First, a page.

Considering the doctrine of the outgoing President George W. Bush – not just that of pre-emptive war and rationalising torture, but others that rank US interests above international law, and regards US actions with different standards to those of any other nation – one hardly needs to infuse United Nations resolutions that forbid the sort of action as bombing a quiet village inside some other country’s borders. It is simply ‘irrelevant’, a term that is dear to President Bush, for that is how he wished to delineate his government’s view of the UN for refusing to give him the green light to invade Iraq.
True, the attack on Syria may seem like a classic belligerent military policy, carried out by a president who defines national security as perpetual violence. But there is certainly more to the story that is largely missing from most analyses offered by government officials and in US media.
The Times of London quoted an anonymous US official in an October 29 report as saying: “You have to clean up the global threat that is in your backyard (that being Iraq) – and if you don’t do that, we are left with no choice but to take these matters into our own hands.”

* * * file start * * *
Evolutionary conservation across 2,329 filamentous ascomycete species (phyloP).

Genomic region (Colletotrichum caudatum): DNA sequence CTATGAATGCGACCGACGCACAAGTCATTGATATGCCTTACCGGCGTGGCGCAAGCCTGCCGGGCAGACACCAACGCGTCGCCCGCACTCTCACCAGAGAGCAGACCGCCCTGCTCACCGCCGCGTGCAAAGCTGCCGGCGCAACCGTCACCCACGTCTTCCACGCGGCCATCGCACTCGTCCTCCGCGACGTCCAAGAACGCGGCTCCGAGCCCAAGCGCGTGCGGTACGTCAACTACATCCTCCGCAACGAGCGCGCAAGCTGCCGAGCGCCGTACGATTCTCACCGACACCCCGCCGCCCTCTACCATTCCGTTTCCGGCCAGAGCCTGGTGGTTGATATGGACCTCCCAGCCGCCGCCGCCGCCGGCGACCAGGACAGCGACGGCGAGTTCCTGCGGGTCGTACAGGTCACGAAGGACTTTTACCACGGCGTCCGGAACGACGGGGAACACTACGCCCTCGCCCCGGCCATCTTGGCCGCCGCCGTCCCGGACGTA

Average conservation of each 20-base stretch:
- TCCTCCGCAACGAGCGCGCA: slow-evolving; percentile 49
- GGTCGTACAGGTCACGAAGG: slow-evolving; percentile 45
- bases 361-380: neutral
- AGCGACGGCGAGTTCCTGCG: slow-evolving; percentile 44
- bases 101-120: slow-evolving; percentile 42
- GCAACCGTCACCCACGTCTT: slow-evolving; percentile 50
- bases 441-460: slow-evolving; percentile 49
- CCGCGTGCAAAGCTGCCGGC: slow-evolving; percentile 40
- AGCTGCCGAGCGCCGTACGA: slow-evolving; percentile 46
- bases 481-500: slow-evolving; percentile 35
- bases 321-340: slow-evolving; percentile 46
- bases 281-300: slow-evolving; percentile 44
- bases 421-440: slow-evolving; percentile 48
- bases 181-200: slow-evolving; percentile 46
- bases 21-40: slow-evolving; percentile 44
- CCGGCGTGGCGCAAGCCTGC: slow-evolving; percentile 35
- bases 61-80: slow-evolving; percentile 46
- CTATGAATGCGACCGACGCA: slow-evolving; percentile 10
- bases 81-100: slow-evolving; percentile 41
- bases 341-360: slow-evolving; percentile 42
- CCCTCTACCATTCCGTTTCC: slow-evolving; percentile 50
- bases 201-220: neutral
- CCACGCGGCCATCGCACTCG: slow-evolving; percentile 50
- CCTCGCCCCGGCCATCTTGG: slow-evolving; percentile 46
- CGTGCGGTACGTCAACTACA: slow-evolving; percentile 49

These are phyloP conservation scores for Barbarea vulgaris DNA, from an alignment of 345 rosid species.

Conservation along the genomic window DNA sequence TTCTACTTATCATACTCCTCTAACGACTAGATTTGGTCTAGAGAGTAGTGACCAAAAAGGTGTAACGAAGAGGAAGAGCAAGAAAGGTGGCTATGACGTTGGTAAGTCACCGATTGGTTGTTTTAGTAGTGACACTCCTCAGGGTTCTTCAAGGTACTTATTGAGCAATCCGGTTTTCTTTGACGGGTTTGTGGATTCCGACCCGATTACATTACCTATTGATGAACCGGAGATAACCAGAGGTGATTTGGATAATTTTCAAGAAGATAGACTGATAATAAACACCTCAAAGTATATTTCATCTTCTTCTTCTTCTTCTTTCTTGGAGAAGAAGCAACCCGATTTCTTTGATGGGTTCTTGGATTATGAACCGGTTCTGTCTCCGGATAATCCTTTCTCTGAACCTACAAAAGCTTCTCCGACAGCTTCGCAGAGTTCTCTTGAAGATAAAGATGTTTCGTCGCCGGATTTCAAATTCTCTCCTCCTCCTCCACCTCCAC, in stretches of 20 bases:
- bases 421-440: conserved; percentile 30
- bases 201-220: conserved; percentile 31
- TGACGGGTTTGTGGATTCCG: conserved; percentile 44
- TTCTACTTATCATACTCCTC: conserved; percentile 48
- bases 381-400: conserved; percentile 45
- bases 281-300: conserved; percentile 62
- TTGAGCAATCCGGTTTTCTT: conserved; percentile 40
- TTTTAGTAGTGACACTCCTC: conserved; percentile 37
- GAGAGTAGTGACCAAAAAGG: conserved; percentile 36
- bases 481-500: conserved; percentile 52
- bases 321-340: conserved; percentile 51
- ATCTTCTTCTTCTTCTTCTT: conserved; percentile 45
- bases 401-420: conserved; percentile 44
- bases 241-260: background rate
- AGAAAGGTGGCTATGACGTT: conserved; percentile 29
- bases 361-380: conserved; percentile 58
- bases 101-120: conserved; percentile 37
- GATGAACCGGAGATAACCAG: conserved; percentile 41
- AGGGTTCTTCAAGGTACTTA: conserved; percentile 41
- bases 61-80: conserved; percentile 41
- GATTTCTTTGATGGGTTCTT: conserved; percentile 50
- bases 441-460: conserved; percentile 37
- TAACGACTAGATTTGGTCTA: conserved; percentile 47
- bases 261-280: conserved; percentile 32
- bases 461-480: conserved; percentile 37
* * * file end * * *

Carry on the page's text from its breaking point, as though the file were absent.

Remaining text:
The official repeated the claim that the target was an Iraqi national affiliated with Al Qaeda, Abu Ghadiyah. His real name is Badran Turki Hishan al-Mazidh, who “was appointed as an Al Qaeda commander by the organisation’s late founder, Abu Musab al-Zarqawi.” Of course, once alien Arabic names are offered, then most analysts take such claims at face value. Who is daring enough to question the integrity of that claim altogether, especially as Abu Ghadiyah has allegedly been killed. Thus, Randall Mikkelsen’s Reuters analysis: “The US helicopter attack into Syria this week underscores the Bush administration’s determination to cross borders when it can strike an enemy target, and to weather any international backlash.”